What adds to the suspicion regarding the real motives of the organisers of the event is the role of INKEL (Infrastructure Kerala Ltd), a public-private enterprise in which the government of Kerala holds 26 per cent shares; the remaining 74 per cent stake belongs to private parties. Details of the 74 per cent stake-holdings are not available to the public. P K Kunhalikkutty, the state industries minister is INKEL's chairperson, T Balakrishnan, the industries secretary, is the managing director and Alkesh Kumar Sharma, managing director of Kerala State Industrial Development Corporation, is one of the directors.
The remaining five directors are well known industrialists, most of them NRIs. INKEL is apparently functioning as the facilitator of the event. It is also alleged that in all those cases where the project has been presented by INKEL, the company is functioning as the facilitator. Lack of transparency has muddled the situation further.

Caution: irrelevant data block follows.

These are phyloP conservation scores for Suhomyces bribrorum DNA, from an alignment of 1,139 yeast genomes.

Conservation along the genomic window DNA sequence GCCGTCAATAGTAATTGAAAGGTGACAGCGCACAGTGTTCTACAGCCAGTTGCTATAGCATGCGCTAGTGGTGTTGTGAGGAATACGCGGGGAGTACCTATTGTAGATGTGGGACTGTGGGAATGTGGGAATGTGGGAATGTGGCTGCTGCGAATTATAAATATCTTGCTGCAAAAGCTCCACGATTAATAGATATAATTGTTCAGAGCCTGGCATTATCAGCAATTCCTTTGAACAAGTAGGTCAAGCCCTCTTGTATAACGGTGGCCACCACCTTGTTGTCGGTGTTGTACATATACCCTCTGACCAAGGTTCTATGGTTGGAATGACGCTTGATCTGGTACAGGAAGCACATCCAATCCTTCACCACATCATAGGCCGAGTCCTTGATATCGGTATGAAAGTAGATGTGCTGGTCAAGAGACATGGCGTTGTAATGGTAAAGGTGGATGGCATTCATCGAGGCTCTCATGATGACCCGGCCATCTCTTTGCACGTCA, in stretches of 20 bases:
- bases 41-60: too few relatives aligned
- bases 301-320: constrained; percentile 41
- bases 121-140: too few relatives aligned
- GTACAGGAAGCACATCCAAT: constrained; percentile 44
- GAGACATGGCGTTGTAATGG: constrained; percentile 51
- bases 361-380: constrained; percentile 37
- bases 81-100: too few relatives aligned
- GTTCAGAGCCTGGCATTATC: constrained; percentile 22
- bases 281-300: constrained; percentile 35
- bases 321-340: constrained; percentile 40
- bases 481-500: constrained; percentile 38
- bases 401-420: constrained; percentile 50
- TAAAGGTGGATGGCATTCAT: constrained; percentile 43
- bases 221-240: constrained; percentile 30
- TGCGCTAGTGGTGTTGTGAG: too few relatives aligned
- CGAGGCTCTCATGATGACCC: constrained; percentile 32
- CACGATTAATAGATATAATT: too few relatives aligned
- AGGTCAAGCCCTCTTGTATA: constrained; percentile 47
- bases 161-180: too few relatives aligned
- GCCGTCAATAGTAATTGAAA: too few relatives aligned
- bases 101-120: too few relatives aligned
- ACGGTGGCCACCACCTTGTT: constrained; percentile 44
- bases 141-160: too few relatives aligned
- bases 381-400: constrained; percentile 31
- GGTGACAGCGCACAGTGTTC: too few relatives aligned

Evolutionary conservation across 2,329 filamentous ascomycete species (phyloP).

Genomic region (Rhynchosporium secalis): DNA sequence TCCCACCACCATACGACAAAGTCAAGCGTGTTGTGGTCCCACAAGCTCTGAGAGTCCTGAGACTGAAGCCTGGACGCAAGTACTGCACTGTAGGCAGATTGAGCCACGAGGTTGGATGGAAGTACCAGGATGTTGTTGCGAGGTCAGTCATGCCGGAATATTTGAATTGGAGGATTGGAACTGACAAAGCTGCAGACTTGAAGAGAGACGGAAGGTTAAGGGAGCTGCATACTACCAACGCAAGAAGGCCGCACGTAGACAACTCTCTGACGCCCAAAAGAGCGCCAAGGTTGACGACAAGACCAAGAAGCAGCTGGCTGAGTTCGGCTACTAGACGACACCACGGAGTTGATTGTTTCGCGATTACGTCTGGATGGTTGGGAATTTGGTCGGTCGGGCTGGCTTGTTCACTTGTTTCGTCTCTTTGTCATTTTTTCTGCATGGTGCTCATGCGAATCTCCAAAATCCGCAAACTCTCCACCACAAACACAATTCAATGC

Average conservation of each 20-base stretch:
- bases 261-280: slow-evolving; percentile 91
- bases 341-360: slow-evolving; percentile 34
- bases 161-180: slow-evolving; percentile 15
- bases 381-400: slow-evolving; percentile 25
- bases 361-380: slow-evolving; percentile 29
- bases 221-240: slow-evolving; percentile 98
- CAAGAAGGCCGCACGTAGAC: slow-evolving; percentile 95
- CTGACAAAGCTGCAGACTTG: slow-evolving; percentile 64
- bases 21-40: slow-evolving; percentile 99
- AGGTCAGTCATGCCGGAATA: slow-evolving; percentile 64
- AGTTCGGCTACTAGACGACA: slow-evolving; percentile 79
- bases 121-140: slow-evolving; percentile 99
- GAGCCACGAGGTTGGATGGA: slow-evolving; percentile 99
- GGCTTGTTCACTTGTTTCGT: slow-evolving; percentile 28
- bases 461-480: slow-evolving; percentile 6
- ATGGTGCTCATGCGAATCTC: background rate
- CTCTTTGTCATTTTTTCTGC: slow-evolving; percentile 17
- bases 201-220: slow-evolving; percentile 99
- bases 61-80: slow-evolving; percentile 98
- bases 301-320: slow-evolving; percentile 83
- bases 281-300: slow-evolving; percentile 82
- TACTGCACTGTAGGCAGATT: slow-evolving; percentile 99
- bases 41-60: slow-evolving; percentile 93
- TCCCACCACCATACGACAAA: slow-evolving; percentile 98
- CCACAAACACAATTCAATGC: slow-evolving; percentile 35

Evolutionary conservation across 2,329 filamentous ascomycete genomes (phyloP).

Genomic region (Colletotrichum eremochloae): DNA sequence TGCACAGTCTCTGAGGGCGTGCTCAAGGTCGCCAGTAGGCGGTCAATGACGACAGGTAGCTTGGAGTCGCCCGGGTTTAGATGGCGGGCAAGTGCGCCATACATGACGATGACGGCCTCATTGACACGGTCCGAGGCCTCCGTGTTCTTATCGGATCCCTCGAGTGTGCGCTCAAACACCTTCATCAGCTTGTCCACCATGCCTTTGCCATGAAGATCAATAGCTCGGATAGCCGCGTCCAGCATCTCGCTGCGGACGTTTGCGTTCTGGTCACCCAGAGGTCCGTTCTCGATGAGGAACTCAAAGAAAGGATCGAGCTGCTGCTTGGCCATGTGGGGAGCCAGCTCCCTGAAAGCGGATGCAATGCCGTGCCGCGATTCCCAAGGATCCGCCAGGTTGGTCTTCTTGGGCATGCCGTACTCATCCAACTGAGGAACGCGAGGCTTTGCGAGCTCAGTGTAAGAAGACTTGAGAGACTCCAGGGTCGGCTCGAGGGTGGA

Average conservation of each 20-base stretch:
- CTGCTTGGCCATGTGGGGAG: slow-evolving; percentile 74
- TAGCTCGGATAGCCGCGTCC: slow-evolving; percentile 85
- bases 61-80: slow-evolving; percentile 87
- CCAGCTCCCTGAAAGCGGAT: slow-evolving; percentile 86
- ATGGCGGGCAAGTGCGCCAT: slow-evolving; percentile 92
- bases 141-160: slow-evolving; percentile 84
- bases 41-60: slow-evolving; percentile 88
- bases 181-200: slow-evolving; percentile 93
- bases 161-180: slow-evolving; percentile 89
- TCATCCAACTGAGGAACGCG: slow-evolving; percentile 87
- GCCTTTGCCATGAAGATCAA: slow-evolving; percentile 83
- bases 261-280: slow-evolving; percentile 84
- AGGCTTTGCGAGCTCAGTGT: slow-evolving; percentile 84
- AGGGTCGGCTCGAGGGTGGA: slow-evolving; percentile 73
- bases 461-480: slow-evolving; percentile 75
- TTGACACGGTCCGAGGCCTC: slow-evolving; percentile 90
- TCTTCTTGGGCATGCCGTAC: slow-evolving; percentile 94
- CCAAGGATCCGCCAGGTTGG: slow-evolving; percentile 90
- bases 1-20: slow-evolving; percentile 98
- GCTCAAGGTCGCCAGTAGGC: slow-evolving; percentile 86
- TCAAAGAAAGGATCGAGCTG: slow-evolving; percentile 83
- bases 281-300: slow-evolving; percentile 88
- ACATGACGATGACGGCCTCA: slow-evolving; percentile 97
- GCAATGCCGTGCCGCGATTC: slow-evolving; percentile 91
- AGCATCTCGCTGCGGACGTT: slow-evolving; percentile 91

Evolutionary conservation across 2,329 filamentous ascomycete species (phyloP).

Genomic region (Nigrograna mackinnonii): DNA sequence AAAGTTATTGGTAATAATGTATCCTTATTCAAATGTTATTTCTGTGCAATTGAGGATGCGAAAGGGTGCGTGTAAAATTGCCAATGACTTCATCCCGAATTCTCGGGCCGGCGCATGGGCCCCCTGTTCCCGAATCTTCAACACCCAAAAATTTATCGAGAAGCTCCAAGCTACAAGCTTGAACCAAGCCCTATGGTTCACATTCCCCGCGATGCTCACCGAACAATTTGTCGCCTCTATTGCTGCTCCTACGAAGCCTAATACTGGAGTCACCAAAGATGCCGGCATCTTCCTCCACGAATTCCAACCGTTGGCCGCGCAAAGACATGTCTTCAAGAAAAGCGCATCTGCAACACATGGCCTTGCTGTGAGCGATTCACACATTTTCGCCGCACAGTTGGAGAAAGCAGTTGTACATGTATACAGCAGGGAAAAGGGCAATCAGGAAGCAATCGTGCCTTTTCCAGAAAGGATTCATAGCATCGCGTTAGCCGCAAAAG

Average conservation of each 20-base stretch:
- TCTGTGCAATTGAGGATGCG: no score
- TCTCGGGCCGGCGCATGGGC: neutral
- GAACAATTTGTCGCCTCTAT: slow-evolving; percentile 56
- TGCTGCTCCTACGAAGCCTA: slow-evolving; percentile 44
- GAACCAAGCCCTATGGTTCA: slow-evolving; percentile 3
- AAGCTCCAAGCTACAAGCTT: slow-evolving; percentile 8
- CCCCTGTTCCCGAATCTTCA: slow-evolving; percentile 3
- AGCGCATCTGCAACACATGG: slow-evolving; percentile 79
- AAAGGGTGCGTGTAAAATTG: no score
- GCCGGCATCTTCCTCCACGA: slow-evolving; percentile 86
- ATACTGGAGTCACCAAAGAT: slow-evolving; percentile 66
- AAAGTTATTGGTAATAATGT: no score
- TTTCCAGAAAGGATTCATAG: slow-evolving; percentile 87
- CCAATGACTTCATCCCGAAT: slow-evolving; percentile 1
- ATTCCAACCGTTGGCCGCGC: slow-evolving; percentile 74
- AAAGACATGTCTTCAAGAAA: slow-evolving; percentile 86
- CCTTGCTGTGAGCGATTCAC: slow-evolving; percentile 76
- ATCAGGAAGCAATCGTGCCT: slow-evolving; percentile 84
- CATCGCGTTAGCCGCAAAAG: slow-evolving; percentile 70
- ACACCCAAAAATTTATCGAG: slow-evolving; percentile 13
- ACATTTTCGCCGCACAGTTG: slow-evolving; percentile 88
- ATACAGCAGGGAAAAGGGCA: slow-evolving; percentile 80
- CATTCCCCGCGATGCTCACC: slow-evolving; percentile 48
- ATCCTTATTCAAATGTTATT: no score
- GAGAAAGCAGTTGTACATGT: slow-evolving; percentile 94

The chief minister, however, claims that everything is only too transparent, and that was why there were “unwanted” arguments and disputes. A bunch of ruling coalition MLAs, including T N Prathapan, V D Satheesan and Sreyams Kumar, who had objected to the projects, made a U turn after the clarification by the chief minister, saying no violations of existing laws will be allowed and that all statutory studies will be done before an agreement is entered into.
This has, however, not placated the opposition or the environmentalists who ask why showcase and discuss projects which are legally, economically and environmentally not viable.
The very intention behind the star-classified event becomes ambiguous when mega projects like the Thiruvananthapuram-Mangalore High Speed Rail Corridor and the Thiruvananthapuram monorail projects are included in the meet, says environmentalist Menon. No discussion has taken place as to whether these are the best modes for meeting the transport needs of the state.